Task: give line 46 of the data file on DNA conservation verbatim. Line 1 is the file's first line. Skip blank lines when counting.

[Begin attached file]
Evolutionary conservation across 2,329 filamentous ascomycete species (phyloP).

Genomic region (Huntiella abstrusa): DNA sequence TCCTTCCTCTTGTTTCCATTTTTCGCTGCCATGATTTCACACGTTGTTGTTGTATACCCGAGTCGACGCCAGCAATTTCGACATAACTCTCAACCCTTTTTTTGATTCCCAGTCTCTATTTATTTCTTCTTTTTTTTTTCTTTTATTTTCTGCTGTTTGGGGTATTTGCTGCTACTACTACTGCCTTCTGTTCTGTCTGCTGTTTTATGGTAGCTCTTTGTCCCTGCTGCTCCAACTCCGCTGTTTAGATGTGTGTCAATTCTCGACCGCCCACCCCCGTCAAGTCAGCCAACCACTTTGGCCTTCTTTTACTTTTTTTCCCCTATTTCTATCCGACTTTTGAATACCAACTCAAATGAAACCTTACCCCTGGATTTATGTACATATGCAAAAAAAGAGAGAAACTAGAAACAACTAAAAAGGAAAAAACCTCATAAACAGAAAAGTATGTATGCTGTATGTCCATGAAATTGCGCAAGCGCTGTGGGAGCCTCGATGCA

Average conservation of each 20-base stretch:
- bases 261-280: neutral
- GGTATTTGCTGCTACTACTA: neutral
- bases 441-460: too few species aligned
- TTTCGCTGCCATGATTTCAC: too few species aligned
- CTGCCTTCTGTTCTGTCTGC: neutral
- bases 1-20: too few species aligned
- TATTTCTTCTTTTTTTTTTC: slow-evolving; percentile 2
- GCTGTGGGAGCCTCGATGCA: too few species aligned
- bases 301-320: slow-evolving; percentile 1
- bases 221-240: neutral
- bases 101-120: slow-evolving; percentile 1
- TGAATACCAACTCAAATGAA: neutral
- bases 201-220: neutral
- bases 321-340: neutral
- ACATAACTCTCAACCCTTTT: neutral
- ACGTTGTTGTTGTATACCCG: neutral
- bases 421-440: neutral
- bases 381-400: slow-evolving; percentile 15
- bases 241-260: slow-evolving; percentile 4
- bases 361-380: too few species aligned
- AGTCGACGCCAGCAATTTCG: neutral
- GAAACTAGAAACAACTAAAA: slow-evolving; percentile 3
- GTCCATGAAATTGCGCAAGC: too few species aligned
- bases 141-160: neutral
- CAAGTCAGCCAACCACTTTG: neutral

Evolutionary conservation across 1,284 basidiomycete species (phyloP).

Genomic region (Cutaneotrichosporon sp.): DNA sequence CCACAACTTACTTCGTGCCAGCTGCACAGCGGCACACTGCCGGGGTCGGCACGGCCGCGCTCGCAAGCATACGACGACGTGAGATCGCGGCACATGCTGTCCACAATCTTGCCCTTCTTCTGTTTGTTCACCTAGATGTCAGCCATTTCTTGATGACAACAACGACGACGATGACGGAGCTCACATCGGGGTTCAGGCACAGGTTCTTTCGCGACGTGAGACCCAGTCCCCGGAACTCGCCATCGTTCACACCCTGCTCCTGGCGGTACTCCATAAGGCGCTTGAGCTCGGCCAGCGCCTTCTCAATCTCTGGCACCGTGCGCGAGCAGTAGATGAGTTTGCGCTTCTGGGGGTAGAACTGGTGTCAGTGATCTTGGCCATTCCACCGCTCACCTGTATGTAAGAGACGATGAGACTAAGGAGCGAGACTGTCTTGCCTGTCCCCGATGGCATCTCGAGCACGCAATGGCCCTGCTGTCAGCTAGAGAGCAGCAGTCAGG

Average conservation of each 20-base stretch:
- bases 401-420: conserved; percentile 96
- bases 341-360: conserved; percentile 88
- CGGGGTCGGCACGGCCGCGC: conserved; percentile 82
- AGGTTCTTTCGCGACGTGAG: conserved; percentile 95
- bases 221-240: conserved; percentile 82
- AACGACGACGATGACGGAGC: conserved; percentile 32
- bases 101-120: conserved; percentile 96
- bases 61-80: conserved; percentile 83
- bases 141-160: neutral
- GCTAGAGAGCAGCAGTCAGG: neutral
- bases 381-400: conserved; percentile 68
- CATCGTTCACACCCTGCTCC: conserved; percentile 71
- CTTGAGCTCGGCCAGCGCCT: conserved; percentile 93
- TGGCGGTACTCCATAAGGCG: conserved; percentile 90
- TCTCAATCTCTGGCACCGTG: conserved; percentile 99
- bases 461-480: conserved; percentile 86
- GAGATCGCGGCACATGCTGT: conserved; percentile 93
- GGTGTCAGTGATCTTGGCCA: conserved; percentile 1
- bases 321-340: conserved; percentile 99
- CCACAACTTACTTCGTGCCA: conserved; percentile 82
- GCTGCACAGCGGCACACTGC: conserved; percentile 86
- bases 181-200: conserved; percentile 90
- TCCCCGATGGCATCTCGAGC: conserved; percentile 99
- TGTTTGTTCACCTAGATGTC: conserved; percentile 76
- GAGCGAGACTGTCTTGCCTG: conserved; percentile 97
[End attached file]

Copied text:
- TCTCAATCTCTGGCACCGTG: conserved; percentile 99